Playing the keys? With your fingers? How passé. Composers have been experimenting with novel piano-playing techniques for over a century now. Here are a few highlights from a hundred years of bizarre things you can get up to with your piano.

1. Play with the strings

John Cage may have made this technique famous – and indeed coined the term “prepared piano” in the early 1940s – but he was not the first composer to manipulate the sound of the piano by playing around with the strings. The important experimental composer Henry Cowell coined the term “string piano” in the 1920s, and used a number of techniques, from plucking and sweeping across the strings, to flicking with a fingernail. Even he wasn’t the first, though – surprisingly, Percy Grainger had got there in 1916. The third movement (“Pastorale”) of his suite In a Nutshell requires the pianist to “Strike the strings of the piano with medium-wound Marimba mallet”. Even earlier, Erik Satie’s Le piège de Méduse of 1913 requires sheets of paper to be threaded between the piano strings.

2. Let it vibrate

If you hold down the sustain pedal and use another instrument to play sounds straight into the body of the piano, some of the strings will start to vibrate, “sympathetically” to the pitches being played. Xenakis made use of this effect in his Eonta (1963–64); so did George Crumb in Makrokosmos Volume 1 (1972) – a book of pieces in which the pianist is also asked to do quite a lot of whistling.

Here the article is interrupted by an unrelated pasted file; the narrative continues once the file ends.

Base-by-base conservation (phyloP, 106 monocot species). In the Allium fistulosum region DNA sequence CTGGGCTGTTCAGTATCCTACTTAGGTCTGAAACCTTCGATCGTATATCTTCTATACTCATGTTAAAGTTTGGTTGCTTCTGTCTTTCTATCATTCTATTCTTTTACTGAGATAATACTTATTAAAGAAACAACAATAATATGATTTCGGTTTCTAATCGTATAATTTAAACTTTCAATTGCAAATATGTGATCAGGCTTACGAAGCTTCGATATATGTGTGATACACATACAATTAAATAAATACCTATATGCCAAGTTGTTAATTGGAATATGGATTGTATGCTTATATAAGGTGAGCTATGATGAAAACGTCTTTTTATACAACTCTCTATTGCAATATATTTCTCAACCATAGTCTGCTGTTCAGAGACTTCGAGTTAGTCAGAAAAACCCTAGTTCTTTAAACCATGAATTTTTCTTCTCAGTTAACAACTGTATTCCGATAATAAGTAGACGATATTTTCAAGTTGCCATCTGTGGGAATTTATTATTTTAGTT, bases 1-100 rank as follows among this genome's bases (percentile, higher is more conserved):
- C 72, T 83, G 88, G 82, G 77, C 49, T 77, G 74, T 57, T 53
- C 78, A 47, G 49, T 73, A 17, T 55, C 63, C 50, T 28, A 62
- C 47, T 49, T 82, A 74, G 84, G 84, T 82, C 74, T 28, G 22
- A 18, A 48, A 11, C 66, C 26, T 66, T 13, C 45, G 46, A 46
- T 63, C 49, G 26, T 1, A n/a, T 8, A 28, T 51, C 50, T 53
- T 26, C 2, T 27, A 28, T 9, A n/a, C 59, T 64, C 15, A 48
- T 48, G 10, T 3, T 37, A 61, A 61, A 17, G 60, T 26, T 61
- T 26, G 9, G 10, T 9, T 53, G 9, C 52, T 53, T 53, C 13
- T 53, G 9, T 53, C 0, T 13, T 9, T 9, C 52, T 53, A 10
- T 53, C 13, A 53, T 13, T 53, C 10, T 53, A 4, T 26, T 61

3. Play the keys with a piece of wood of 14¾ inches

A section of the second movement (“Hawthorne”) of Charles Ives’ Concord Sonata of 1911 contains so many notes that Ives specifies that a long piece of wood is needed to suppress all the requisite keys.

4. Feed the piano hay

La Monte Young may not have the fame of Steve Reich or Philip Glass, or indeed of Terry Riley, but he was just as important in the early days of minimalism. One undoubted reason for his comparative obscurity is just how seriously boundary-pushing some of his pieces are. The pianist David Tudor was something of a muse at the start of the 1960s, and Young’s Piano Piece for David Tudor #1 (1960) instructs the pianist to place a bucket of hay by the piano so that it may be fed. Piano Piece for David Tudor #3, intriguingly, doesn’t really ask the pianist to do anything at all, consisting solely of the sentence “Most of them were very old grasshoppers.”

5. Destroy it

Philip Corner’s infamous Piano Activities (1962) involved a piano being slowly taken apart over the course of several days. A part of the radical Fluxus movement of the early 60s, this composition has proved surprisingly durable, and still receives the odd performance: they did it at the inaugural London Contemporary Music Festival in summer 2013, for instance. If you’ve got enough pianos to hand, perhaps it’s worth a go.

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